Recent Posts

  • 09.03.15

    The history of the GI Bill

    A staggering 16 million soldiers returned home from World War II, and millions of them went to school. Because GI Bill benefits were generous enough to pay for any college in the country, veterans flooded all types of institutions, from elite schools like Harvard to large state schools, to vocational schools. By 1947, half of all college students in America were veterans.
  • 09.03.15

    The front lines of the long journey home

    Colleges and universities have become the front lines of one of the great challenges posed by war: how to reintegrate the people who've served.
  • 09.03.15

    The GI Bill: One of the last great economic ladders?

    The Post-9/11 GI Bill was supposed to change where veterans could go to college by giving them more money, and, therefore, more options. But since the new bill went into effect in 2009, the percentage of veterans enrolling at four-year public and private nonprofit schools has barely budged.
  • 08.27.15

    A different approach to teacher learning: Lesson study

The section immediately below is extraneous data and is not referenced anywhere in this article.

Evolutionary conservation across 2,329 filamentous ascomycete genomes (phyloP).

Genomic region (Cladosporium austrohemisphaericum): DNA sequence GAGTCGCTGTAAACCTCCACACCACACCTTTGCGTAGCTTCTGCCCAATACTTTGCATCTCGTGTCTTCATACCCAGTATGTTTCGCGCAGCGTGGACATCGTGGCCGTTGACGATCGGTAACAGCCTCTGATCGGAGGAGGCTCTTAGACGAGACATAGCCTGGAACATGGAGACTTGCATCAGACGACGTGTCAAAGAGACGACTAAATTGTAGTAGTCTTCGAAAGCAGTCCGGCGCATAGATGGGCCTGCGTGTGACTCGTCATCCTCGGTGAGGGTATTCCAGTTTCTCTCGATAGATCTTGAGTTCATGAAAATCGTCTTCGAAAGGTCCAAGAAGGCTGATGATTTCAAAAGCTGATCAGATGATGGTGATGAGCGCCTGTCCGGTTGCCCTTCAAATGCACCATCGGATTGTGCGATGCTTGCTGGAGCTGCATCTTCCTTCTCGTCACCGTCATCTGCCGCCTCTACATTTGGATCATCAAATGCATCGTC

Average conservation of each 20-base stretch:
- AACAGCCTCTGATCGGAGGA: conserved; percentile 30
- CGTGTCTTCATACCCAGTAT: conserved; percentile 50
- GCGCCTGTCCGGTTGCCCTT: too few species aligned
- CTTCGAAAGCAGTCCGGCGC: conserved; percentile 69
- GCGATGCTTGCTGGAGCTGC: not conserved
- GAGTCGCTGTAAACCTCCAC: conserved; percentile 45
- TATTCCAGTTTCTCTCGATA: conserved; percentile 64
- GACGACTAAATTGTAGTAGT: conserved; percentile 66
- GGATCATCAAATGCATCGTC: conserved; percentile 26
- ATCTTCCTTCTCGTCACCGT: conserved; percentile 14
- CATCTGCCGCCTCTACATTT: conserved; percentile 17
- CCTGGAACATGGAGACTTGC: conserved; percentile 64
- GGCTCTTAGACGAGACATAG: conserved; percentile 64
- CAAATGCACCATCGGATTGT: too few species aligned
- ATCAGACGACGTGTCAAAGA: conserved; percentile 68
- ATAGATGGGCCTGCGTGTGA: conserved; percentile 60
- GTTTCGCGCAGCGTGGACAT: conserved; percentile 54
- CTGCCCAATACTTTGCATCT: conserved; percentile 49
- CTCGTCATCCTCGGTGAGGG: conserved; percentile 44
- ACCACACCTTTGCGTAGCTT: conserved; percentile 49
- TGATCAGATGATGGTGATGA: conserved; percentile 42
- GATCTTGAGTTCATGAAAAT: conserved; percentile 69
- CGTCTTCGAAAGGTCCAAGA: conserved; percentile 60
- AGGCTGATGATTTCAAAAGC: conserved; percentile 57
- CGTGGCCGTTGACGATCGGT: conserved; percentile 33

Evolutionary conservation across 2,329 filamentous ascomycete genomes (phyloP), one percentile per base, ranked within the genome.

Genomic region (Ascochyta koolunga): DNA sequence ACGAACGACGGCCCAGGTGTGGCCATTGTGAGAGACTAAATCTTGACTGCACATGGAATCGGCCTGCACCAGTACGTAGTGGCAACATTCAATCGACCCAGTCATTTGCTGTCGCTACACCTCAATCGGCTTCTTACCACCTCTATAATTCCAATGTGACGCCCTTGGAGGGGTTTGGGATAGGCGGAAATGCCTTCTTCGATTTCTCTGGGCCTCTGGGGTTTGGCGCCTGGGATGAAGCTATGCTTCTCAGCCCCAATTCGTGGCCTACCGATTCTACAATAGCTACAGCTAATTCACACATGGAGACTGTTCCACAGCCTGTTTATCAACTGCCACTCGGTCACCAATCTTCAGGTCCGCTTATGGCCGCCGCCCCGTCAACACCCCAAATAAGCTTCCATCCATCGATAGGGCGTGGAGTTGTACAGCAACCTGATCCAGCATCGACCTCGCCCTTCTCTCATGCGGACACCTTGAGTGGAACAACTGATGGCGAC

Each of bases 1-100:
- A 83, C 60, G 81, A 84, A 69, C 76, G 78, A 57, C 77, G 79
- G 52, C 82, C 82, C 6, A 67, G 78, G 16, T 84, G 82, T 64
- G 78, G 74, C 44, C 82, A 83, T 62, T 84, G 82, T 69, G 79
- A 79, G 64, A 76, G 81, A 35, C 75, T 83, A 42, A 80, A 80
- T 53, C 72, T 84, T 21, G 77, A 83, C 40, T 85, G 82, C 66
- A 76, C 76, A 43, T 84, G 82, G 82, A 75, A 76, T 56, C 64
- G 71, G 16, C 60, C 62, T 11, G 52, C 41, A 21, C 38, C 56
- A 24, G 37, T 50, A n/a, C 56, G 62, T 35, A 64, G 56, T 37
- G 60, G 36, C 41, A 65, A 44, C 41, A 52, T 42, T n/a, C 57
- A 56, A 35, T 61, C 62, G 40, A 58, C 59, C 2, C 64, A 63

In the United States, we tend to think that improving education is about improving teachers - recruiting better ones, firing bad ones. But the Japanese think about improving teaching. It's a very different idea.

Back to The Data

Office of

Martin Frost


Total cost of 33 office trips: $59,131.50


Trips by Martin Frost
Total cost of congressperson's 10 trips: $27,832.88

Destination: BIRMINGHAM, MONTGOMERY & SELMA, ALABAMA
Sponsor: THE FAITH & POLITICS INSTITUTE (PARTIAL PAYMENT)
Purpose: TO EDUCATE MEMBERS OF CONGRESS ABOUT THE HISTORIC CIVIL RIGHTS IN ALABAMA
Date: Mar 2, 2001 (2 days)
Expense: $1,085.00
source

Destination: COLORADO SPRINGS, COLORADO
Sponsor: American Bankers Association
Purpose: TO SPEAK TO PARTICIPANTS AT THE ABA'S SUMMER MEETING
Date: Jul 27, 2001 (2 days)
Expense: $7,245.00
source

Destination: JFK TO TEL AVIV, ISRAEL
Sponsor: American Israel Education Foundation
Purpose: EDUCATIONAL MISSION
Date: Aug 25, 2001 (8 days)
Expense: $5,453.18
source

Destination: DFW TO EL PASO, TEXAS
Sponsor: Israel Bonds
Purpose: KEYNOTE SPEAKER AT THEIR ANNUAL DINNER IN EL PASO
Date: Nov 29, 2001 (2 days)
Expense: $327.50
source

Destination: WASHINGTON, DC TO PENN STATION, NEW YORK, NEW YORK
Sponsor: Connell Co
Purpose: CONNELL COMPANY SEMINAR SERIES
Date: Jan 8, 2002 (1 day)
Expense: $2,412.00
source

Destination: CHARLESTON, SOUTH CAROLINA
Sponsor: Congressional Black Caucus
Purpose: EDUCATIONAL-JT. LISTENING SESIONS OF CBC HEALTH & ENVIRON. JUSTICE BROWN TRUSTS
Date: Jun 7, 2002 (2 days)
Expense: $480.00
source

Destination: NEWARK, NEW JERSEY
Sponsor: Connell Co
Purpose: CONNELL COMPANY SEMINAR SERIES
Date: Feb 7, 2003
Expense: $2,528.50
source

Destination: